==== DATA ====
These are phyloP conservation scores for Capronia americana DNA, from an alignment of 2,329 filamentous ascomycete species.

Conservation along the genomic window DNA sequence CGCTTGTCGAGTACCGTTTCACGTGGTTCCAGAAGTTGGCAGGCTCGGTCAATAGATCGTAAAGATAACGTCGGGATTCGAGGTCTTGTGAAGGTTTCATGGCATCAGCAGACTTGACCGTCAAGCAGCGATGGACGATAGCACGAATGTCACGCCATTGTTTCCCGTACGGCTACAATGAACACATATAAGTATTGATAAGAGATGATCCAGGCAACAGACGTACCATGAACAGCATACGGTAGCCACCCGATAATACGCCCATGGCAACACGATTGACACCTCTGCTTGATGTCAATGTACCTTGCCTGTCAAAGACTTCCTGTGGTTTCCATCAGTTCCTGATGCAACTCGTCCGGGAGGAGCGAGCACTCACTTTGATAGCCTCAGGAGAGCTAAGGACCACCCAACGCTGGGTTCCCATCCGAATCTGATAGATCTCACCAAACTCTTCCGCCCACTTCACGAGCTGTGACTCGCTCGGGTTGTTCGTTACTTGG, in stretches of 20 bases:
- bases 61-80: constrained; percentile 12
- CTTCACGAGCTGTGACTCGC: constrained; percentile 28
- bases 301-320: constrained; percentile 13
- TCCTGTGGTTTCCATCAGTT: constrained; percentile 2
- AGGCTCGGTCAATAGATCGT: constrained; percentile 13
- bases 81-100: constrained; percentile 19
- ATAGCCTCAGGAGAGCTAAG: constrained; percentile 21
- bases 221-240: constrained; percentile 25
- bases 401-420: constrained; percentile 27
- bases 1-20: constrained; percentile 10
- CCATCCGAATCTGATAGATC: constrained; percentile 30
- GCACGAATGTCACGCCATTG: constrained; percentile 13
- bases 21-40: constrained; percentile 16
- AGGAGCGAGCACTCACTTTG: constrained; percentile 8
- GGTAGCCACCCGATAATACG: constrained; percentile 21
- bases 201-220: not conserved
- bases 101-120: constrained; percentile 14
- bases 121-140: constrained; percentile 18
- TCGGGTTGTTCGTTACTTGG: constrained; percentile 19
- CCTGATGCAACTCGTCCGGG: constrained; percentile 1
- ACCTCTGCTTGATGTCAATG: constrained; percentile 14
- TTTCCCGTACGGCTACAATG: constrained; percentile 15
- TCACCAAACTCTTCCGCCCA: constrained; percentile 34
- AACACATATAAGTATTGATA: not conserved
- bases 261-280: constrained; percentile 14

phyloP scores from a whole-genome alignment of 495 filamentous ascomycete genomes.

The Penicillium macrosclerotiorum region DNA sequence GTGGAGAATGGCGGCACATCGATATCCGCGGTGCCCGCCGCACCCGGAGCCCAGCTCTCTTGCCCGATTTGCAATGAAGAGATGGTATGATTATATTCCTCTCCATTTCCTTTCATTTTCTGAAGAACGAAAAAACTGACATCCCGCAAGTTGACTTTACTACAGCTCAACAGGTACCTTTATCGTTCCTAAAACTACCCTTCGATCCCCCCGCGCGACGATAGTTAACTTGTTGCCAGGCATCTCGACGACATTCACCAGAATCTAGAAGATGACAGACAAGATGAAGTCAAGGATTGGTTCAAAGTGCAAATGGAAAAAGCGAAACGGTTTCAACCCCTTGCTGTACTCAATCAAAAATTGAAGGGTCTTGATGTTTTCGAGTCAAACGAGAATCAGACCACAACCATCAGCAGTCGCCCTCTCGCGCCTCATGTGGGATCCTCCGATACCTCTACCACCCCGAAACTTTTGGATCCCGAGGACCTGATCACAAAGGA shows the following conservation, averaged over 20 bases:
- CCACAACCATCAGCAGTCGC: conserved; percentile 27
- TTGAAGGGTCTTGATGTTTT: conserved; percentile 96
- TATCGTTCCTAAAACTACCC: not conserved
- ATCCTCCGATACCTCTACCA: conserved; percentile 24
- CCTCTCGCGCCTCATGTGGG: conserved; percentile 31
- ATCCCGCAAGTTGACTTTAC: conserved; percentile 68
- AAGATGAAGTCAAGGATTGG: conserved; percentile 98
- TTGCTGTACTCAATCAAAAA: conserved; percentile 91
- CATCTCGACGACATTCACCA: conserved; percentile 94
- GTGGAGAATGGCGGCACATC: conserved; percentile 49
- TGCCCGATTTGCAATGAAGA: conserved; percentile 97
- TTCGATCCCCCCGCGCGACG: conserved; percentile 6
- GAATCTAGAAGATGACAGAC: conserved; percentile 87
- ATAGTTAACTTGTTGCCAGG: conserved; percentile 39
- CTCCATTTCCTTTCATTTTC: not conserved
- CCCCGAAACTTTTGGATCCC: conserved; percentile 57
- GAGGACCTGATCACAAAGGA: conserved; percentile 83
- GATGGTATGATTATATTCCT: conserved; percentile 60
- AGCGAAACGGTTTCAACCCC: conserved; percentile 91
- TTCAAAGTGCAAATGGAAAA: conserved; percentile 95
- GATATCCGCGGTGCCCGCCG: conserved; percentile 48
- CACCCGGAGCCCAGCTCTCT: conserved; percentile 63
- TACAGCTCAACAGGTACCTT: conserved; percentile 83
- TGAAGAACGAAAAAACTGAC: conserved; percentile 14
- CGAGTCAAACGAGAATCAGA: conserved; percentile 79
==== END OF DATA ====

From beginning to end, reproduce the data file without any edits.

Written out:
These are phyloP conservation scores for Capronia americana DNA, from an alignment of 2,329 filamentous ascomycete species.

Conservation along the genomic window DNA sequence CGCTTGTCGAGTACCGTTTCACGTGGTTCCAGAAGTTGGCAGGCTCGGTCAATAGATCGTAAAGATAACGTCGGGATTCGAGGTCTTGTGAAGGTTTCATGGCATCAGCAGACTTGACCGTCAAGCAGCGATGGACGATAGCACGAATGTCACGCCATTGTTTCCCGTACGGCTACAATGAACACATATAAGTATTGATAAGAGATGATCCAGGCAACAGACGTACCATGAACAGCATACGGTAGCCACCCGATAATACGCCCATGGCAACACGATTGACACCTCTGCTTGATGTCAATGTACCTTGCCTGTCAAAGACTTCCTGTGGTTTCCATCAGTTCCTGATGCAACTCGTCCGGGAGGAGCGAGCACTCACTTTGATAGCCTCAGGAGAGCTAAGGACCACCCAACGCTGGGTTCCCATCCGAATCTGATAGATCTCACCAAACTCTTCCGCCCACTTCACGAGCTGTGACTCGCTCGGGTTGTTCGTTACTTGG, in stretches of 20 bases:
- bases 61-80: constrained; percentile 12
- CTTCACGAGCTGTGACTCGC: constrained; percentile 28
- bases 301-320: constrained; percentile 13
- TCCTGTGGTTTCCATCAGTT: constrained; percentile 2
- AGGCTCGGTCAATAGATCGT: constrained; percentile 13
- bases 81-100: constrained; percentile 19
- ATAGCCTCAGGAGAGCTAAG: constrained; percentile 21
- bases 221-240: constrained; percentile 25
- bases 401-420: constrained; percentile 27
- bases 1-20: constrained; percentile 10
- CCATCCGAATCTGATAGATC: constrained; percentile 30
- GCACGAATGTCACGCCATTG: constrained; percentile 13
- bases 21-40: constrained; percentile 16
- AGGAGCGAGCACTCACTTTG: constrained; percentile 8
- GGTAGCCACCCGATAATACG: constrained; percentile 21
- bases 201-220: not conserved
- bases 101-120: constrained; percentile 14
- bases 121-140: constrained; percentile 18
- TCGGGTTGTTCGTTACTTGG: constrained; percentile 19
- CCTGATGCAACTCGTCCGGG: constrained; percentile 1
- ACCTCTGCTTGATGTCAATG: constrained; percentile 14
- TTTCCCGTACGGCTACAATG: constrained; percentile 15
- TCACCAAACTCTTCCGCCCA: constrained; percentile 34
- AACACATATAAGTATTGATA: not conserved
- bases 261-280: constrained; percentile 14

phyloP scores from a whole-genome alignment of 495 filamentous ascomycete genomes.

The Penicillium macrosclerotiorum region DNA sequence GTGGAGAATGGCGGCACATCGATATCCGCGGTGCCCGCCGCACCCGGAGCCCAGCTCTCTTGCCCGATTTGCAATGAAGAGATGGTATGATTATATTCCTCTCCATTTCCTTTCATTTTCTGAAGAACGAAAAAACTGACATCCCGCAAGTTGACTTTACTACAGCTCAACAGGTACCTTTATCGTTCCTAAAACTACCCTTCGATCCCCCCGCGCGACGATAGTTAACTTGTTGCCAGGCATCTCGACGACATTCACCAGAATCTAGAAGATGACAGACAAGATGAAGTCAAGGATTGGTTCAAAGTGCAAATGGAAAAAGCGAAACGGTTTCAACCCCTTGCTGTACTCAATCAAAAATTGAAGGGTCTTGATGTTTTCGAGTCAAACGAGAATCAGACCACAACCATCAGCAGTCGCCCTCTCGCGCCTCATGTGGGATCCTCCGATACCTCTACCACCCCGAAACTTTTGGATCCCGAGGACCTGATCACAAAGGA shows the following conservation, averaged over 20 bases:
- CCACAACCATCAGCAGTCGC: conserved; percentile 27
- TTGAAGGGTCTTGATGTTTT: conserved; percentile 96
- TATCGTTCCTAAAACTACCC: not conserved
- ATCCTCCGATACCTCTACCA: conserved; percentile 24
- CCTCTCGCGCCTCATGTGGG: conserved; percentile 31
- ATCCCGCAAGTTGACTTTAC: conserved; percentile 68
- AAGATGAAGTCAAGGATTGG: conserved; percentile 98
- TTGCTGTACTCAATCAAAAA: conserved; percentile 91
- CATCTCGACGACATTCACCA: conserved; percentile 94
- GTGGAGAATGGCGGCACATC: conserved; percentile 49
- TGCCCGATTTGCAATGAAGA: conserved; percentile 97
- TTCGATCCCCCCGCGCGACG: conserved; percentile 6
- GAATCTAGAAGATGACAGAC: conserved; percentile 87
- ATAGTTAACTTGTTGCCAGG: conserved; percentile 39
- CTCCATTTCCTTTCATTTTC: not conserved
- CCCCGAAACTTTTGGATCCC: conserved; percentile 57
- GAGGACCTGATCACAAAGGA: conserved; percentile 83
- GATGGTATGATTATATTCCT: conserved; percentile 60
- AGCGAAACGGTTTCAACCCC: conserved; percentile 91
- TTCAAAGTGCAAATGGAAAA: conserved; percentile 95
- GATATCCGCGGTGCCCGCCG: conserved; percentile 48
- CACCCGGAGCCCAGCTCTCT: conserved; percentile 63
- TACAGCTCAACAGGTACCTT: conserved; percentile 83
- TGAAGAACGAAAAAACTGAC: conserved; percentile 14
- CGAGTCAAACGAGAATCAGA: conserved; percentile 79